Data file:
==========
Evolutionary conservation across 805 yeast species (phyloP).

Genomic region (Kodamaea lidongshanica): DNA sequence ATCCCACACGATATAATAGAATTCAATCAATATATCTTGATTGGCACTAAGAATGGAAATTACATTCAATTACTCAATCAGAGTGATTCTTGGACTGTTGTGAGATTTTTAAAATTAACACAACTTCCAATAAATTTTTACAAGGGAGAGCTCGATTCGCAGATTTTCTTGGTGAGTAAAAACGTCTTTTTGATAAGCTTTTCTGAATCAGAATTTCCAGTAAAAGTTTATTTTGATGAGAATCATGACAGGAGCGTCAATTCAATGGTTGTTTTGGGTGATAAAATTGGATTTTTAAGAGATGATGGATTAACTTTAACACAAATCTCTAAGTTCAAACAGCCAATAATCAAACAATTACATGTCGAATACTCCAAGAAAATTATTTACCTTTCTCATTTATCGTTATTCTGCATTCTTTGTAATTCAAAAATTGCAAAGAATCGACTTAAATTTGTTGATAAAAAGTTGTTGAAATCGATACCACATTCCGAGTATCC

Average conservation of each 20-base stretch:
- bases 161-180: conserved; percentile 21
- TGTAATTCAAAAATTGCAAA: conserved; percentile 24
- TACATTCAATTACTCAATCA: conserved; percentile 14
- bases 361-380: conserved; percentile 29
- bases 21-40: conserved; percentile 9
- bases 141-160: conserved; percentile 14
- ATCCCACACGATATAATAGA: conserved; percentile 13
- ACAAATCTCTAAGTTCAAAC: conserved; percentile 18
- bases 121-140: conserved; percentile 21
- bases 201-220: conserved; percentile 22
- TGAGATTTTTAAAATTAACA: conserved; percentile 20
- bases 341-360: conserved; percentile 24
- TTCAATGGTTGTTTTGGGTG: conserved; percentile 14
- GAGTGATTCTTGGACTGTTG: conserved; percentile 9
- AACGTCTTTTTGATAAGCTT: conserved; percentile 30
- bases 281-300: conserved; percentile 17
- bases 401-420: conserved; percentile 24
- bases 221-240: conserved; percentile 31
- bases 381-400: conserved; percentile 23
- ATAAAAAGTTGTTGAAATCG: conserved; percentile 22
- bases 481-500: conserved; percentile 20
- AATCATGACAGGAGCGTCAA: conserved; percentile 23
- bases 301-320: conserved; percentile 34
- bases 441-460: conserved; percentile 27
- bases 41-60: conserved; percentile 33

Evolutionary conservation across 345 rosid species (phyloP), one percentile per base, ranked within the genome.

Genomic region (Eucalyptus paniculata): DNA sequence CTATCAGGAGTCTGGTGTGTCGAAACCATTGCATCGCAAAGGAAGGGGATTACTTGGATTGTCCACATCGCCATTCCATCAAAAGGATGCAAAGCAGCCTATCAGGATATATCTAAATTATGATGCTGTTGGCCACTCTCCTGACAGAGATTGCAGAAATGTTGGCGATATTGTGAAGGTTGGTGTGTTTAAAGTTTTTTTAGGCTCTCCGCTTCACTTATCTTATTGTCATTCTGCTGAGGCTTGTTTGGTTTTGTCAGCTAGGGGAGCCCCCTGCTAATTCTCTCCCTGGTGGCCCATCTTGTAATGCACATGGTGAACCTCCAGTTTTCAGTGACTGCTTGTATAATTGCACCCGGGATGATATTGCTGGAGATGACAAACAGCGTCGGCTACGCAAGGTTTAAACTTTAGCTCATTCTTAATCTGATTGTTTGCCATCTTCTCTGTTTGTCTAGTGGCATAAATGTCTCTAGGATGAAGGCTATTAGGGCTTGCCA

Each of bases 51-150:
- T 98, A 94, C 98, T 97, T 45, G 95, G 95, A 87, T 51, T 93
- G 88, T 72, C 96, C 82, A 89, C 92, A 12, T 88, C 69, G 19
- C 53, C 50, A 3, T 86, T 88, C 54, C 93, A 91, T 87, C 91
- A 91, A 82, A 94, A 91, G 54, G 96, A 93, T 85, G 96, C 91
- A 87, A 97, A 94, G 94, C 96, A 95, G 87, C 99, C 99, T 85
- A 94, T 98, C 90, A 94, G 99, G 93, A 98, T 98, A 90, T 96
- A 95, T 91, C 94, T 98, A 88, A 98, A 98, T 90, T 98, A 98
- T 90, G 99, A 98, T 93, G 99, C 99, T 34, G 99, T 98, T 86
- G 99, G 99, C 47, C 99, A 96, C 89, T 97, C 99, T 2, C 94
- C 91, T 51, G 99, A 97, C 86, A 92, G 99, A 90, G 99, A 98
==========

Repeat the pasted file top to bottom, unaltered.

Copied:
Evolutionary conservation across 805 yeast species (phyloP).

Genomic region (Kodamaea lidongshanica): DNA sequence ATCCCACACGATATAATAGAATTCAATCAATATATCTTGATTGGCACTAAGAATGGAAATTACATTCAATTACTCAATCAGAGTGATTCTTGGACTGTTGTGAGATTTTTAAAATTAACACAACTTCCAATAAATTTTTACAAGGGAGAGCTCGATTCGCAGATTTTCTTGGTGAGTAAAAACGTCTTTTTGATAAGCTTTTCTGAATCAGAATTTCCAGTAAAAGTTTATTTTGATGAGAATCATGACAGGAGCGTCAATTCAATGGTTGTTTTGGGTGATAAAATTGGATTTTTAAGAGATGATGGATTAACTTTAACACAAATCTCTAAGTTCAAACAGCCAATAATCAAACAATTACATGTCGAATACTCCAAGAAAATTATTTACCTTTCTCATTTATCGTTATTCTGCATTCTTTGTAATTCAAAAATTGCAAAGAATCGACTTAAATTTGTTGATAAAAAGTTGTTGAAATCGATACCACATTCCGAGTATCC

Average conservation of each 20-base stretch:
- bases 161-180: conserved; percentile 21
- TGTAATTCAAAAATTGCAAA: conserved; percentile 24
- TACATTCAATTACTCAATCA: conserved; percentile 14
- bases 361-380: conserved; percentile 29
- bases 21-40: conserved; percentile 9
- bases 141-160: conserved; percentile 14
- ATCCCACACGATATAATAGA: conserved; percentile 13
- ACAAATCTCTAAGTTCAAAC: conserved; percentile 18
- bases 121-140: conserved; percentile 21
- bases 201-220: conserved; percentile 22
- TGAGATTTTTAAAATTAACA: conserved; percentile 20
- bases 341-360: conserved; percentile 24
- TTCAATGGTTGTTTTGGGTG: conserved; percentile 14
- GAGTGATTCTTGGACTGTTG: conserved; percentile 9
- AACGTCTTTTTGATAAGCTT: conserved; percentile 30
- bases 281-300: conserved; percentile 17
- bases 401-420: conserved; percentile 24
- bases 221-240: conserved; percentile 31
- bases 381-400: conserved; percentile 23
- ATAAAAAGTTGTTGAAATCG: conserved; percentile 22
- bases 481-500: conserved; percentile 20
- AATCATGACAGGAGCGTCAA: conserved; percentile 23
- bases 301-320: conserved; percentile 34
- bases 441-460: conserved; percentile 27
- bases 41-60: conserved; percentile 33

Evolutionary conservation across 345 rosid species (phyloP), one percentile per base, ranked within the genome.

Genomic region (Eucalyptus paniculata): DNA sequence CTATCAGGAGTCTGGTGTGTCGAAACCATTGCATCGCAAAGGAAGGGGATTACTTGGATTGTCCACATCGCCATTCCATCAAAAGGATGCAAAGCAGCCTATCAGGATATATCTAAATTATGATGCTGTTGGCCACTCTCCTGACAGAGATTGCAGAAATGTTGGCGATATTGTGAAGGTTGGTGTGTTTAAAGTTTTTTTAGGCTCTCCGCTTCACTTATCTTATTGTCATTCTGCTGAGGCTTGTTTGGTTTTGTCAGCTAGGGGAGCCCCCTGCTAATTCTCTCCCTGGTGGCCCATCTTGTAATGCACATGGTGAACCTCCAGTTTTCAGTGACTGCTTGTATAATTGCACCCGGGATGATATTGCTGGAGATGACAAACAGCGTCGGCTACGCAAGGTTTAAACTTTAGCTCATTCTTAATCTGATTGTTTGCCATCTTCTCTGTTTGTCTAGTGGCATAAATGTCTCTAGGATGAAGGCTATTAGGGCTTGCCA

Each of bases 51-150:
- T 98, A 94, C 98, T 97, T 45, G 95, G 95, A 87, T 51, T 93
- G 88, T 72, C 96, C 82, A 89, C 92, A 12, T 88, C 69, G 19
- C 53, C 50, A 3, T 86, T 88, C 54, C 93, A 91, T 87, C 91
- A 91, A 82, A 94, A 91, G 54, G 96, A 93, T 85, G 96, C 91
- A 87, A 97, A 94, G 94, C 96, A 95, G 87, C 99, C 99, T 85
- A 94, T 98, C 90, A 94, G 99, G 93, A 98, T 98, A 90, T 96
- A 95, T 91, C 94, T 98, A 88, A 98, A 98, T 90, T 98, A 98
- T 90, G 99, A 98, T 93, G 99, C 99, T 34, G 99, T 98, T 86
- G 99, G 99, C 47, C 99, A 96, C 89, T 97, C 99, T 2, C 94
- C 91, T 51, G 99, A 97, C 86, A 92, G 99, A 90, G 99, A 98